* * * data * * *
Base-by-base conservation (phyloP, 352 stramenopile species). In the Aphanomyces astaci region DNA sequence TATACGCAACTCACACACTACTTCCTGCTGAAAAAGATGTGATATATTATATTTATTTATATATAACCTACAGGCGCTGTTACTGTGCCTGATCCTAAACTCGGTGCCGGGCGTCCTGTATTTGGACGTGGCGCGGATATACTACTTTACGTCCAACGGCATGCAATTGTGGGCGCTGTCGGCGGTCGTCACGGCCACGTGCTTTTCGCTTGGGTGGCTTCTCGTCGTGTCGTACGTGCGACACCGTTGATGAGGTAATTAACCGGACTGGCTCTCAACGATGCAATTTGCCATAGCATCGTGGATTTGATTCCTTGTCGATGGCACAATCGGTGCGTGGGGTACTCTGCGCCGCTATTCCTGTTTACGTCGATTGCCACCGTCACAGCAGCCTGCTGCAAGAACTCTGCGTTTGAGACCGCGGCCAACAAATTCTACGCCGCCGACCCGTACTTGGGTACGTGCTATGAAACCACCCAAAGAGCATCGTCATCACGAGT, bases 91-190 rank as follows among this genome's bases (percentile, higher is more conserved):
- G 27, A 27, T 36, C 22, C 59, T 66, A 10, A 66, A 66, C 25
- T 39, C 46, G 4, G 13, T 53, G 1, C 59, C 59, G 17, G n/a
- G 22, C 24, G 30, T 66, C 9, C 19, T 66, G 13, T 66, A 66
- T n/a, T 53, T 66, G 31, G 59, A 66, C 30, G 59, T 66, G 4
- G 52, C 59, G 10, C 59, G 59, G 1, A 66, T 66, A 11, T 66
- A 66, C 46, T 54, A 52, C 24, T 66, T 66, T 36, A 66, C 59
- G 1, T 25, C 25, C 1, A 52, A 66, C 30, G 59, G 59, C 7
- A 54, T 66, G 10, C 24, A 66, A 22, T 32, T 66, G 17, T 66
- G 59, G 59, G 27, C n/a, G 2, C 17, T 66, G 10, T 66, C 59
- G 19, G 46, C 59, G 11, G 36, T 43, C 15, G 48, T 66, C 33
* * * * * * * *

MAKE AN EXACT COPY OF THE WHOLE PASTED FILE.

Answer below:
Base-by-base conservation (phyloP, 352 stramenopile species). In the Aphanomyces astaci region DNA sequence TATACGCAACTCACACACTACTTCCTGCTGAAAAAGATGTGATATATTATATTTATTTATATATAACCTACAGGCGCTGTTACTGTGCCTGATCCTAAACTCGGTGCCGGGCGTCCTGTATTTGGACGTGGCGCGGATATACTACTTTACGTCCAACGGCATGCAATTGTGGGCGCTGTCGGCGGTCGTCACGGCCACGTGCTTTTCGCTTGGGTGGCTTCTCGTCGTGTCGTACGTGCGACACCGTTGATGAGGTAATTAACCGGACTGGCTCTCAACGATGCAATTTGCCATAGCATCGTGGATTTGATTCCTTGTCGATGGCACAATCGGTGCGTGGGGTACTCTGCGCCGCTATTCCTGTTTACGTCGATTGCCACCGTCACAGCAGCCTGCTGCAAGAACTCTGCGTTTGAGACCGCGGCCAACAAATTCTACGCCGCCGACCCGTACTTGGGTACGTGCTATGAAACCACCCAAAGAGCATCGTCATCACGAGT, bases 91-190 rank as follows among this genome's bases (percentile, higher is more conserved):
- G 27, A 27, T 36, C 22, C 59, T 66, A 10, A 66, A 66, C 25
- T 39, C 46, G 4, G 13, T 53, G 1, C 59, C 59, G 17, G n/a
- G 22, C 24, G 30, T 66, C 9, C 19, T 66, G 13, T 66, A 66
- T n/a, T 53, T 66, G 31, G 59, A 66, C 30, G 59, T 66, G 4
- G 52, C 59, G 10, C 59, G 59, G 1, A 66, T 66, A 11, T 66
- A 66, C 46, T 54, A 52, C 24, T 66, T 66, T 36, A 66, C 59
- G 1, T 25, C 25, C 1, A 52, A 66, C 30, G 59, G 59, C 7
- A 54, T 66, G 10, C 24, A 66, A 22, T 32, T 66, G 17, T 66
- G 59, G 59, G 27, C n/a, G 2, C 17, T 66, G 10, T 66, C 59
- G 19, G 46, C 59, G 11, G 36, T 43, C 15, G 48, T 66, C 33